Thursday, September 15, 2016

One man, one card

(The deadline to enter the anniversary contest is almost here. If you're interested, you have until 9 p.m. tonight EST to enter the contest. It's closed to participants after that. On with the show).

Here is a card of the Washington Nationals' Trea Turner. Fine player. Top prospect. Doing well in his first extended time with the big-league team. Saw him play for Syracuse last season. Started at shortstop. Went 1-for-3.

Turner is card No. 300 in this year's Allen & Ginter set. It's the last card before the 50 short-prints hit.

OK, that's enough of Turner, right? Every player gets just one card (or if it's A&G, every celebrity, thinker or edifice). One man, one card. It's the foundation of set-collecting. As important as one man, one vote. Without it, the whole system is compromised.

So, let's get into the short-prints.

Specifically card No. 342.

Uh ...

I will never get over this. No matter how many times I pull a different card of the same guy from a single set, I will stare at it and stare at it while my brain says to myself "this has got to be some other guy, it has GOT to be some other guy!", until it comes to the realization that "they bleeping put two cards of the guy in the same set!"

There is nothing different about these two Trea Turner cards other than a different photo, different background color splotch and different number on the back.


Now as mind-boggling as I consider this, I realize that this isn't the first time that this has happened in Allen & Ginter.

Three years ago, the last three cards in the set were repeats of cards that showed up earlier. The only difference that time was a different color splotch in the background and the card number.

Those are cards No. 266 and 348, 243 and 349 and 100 and 350, from top to bottom.

At the time, it was guessed that these cards might have something to do with A&G's Crack the Code contest. But the cards had zip to do with solving that code.

To me, this bit of mischief tarnished the set. It was as if Topps drew up 347 cards and then couldn't think of three more cards and just duplicated the final three. I'm sure that's not what happened, but that's what it looks like, and you will not be able to convince my brain that has been collecting for 40-plus years otherwise.

Even though A&G likes to play fast-and-loose with people's concepts of a set in a variety of ways, it's probably not a coincidence that I haven't completed an A&G set since 2013. A line can be crossed when tinkering with the foundation of a set.

Topps has put the same player in the same flagship set many times. That's not the problem. More than one card of the same player is fine if there is an all-star subset, subset of any kind, checklist, even if you want to feature the player with a rookie cup and without. I got no issues.

But two cards of the same guy -- both of which say, "Hello! This is my base card!" -- I don't know what I'm collecting there (I realize one card of Turner is in the non-SP portion and one is in the SP portion, but that means nothing to me, it's all the same set to me).

This is something I've pointed out before and multiple times. And it's been something that's happened for at least 20 years if not longer. Upper Deck threw random cards of the same player in the same uniform with nothing to distinguish the two cards from each other outside of a different photo for virtually its entire existence (and to me that looked sloppy).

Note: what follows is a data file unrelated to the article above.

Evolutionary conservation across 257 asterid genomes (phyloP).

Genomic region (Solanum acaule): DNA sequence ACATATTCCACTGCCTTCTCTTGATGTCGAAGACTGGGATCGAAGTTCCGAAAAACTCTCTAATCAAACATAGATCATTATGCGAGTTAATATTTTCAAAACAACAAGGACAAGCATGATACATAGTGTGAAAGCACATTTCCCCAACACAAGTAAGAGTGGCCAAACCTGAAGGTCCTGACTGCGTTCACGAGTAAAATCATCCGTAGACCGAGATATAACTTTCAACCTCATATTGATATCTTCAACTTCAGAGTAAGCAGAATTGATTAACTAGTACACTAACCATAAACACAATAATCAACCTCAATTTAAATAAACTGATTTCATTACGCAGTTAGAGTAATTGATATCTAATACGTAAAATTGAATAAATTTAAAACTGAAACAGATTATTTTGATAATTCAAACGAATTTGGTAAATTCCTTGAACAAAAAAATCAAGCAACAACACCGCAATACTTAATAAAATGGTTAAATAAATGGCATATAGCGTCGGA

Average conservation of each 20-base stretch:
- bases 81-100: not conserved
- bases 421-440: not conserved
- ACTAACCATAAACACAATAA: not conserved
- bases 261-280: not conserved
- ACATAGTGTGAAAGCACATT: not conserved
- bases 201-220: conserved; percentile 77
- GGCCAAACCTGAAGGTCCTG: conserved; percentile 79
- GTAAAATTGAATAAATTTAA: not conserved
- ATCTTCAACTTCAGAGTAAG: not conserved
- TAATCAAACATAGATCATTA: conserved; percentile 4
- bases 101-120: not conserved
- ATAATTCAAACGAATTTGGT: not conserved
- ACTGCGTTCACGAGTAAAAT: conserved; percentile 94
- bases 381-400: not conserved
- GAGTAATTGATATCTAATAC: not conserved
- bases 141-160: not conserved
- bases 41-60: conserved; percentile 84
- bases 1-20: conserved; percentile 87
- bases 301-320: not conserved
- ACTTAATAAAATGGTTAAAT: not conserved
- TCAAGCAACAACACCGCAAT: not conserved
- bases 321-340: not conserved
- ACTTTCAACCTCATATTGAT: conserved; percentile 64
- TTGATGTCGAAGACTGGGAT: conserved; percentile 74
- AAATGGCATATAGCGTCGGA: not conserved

But this time the set is only 350 cards large. And two of them are Trea Turner.

I hope the other cards don't realize there is just one of them and two of him and start a revolt.


  1. I hadn't realized there were two Trea Turner cards. At least there's not two Mike Francesa cards.

  2. At least the photos are different this time (small consolation)

  3. I never knew about this. If Topps is so bad off that they can't think of 3 more people/players to finish off their set, they can always put me on a card.

  4. 2016 Trea Turner < 1954 Ted Williams

  5. I agree completely, though a cheapskate (like me) who only collects the non-SP base set would never know the existence of an alternate Trea Turner.
    I suppose if companies are desperate to include two images of certain players, the alternative is to release SP photo/art variations with the same card number as the "base version". I don't really like not knowing which variation I'm holding without hunting down a scan online, but I think it's better than a "350 card set" featuring "300 unique subjects".

  6. I've always assumed that the duplicates in A&G had something to do with the Code, which I've always found a bit ridiculous. To hear that they don't is...well, not all that surprising. Topps isn't exactly known for putting out their best work here recently. Thanks for the post!

  7. I bet they'd say that they had three other individuals slated for the "double" spots, but they couldn't agree on compensation, or there was a conflict of contracts or something and they didn't have time to sign up anybody else.
    Though I can't say whether I'd prefer two cards of a semi-interesting person or two more cards of things like Gravitational Waves, Barbed Wire or the Polar Vortex.

  8. The 90's did these types of things the right way when you double up a guy. I liked what upper deck did in 97 series 2 with the griffey subset but adding an extra base card of someone even though it's an "sp" can be a head scratcher

  9. Shame on Topps. They have room for two Turners... but can't add a single Kurt Suzuki or Tony Gwynn. Shame. Shame. Shame.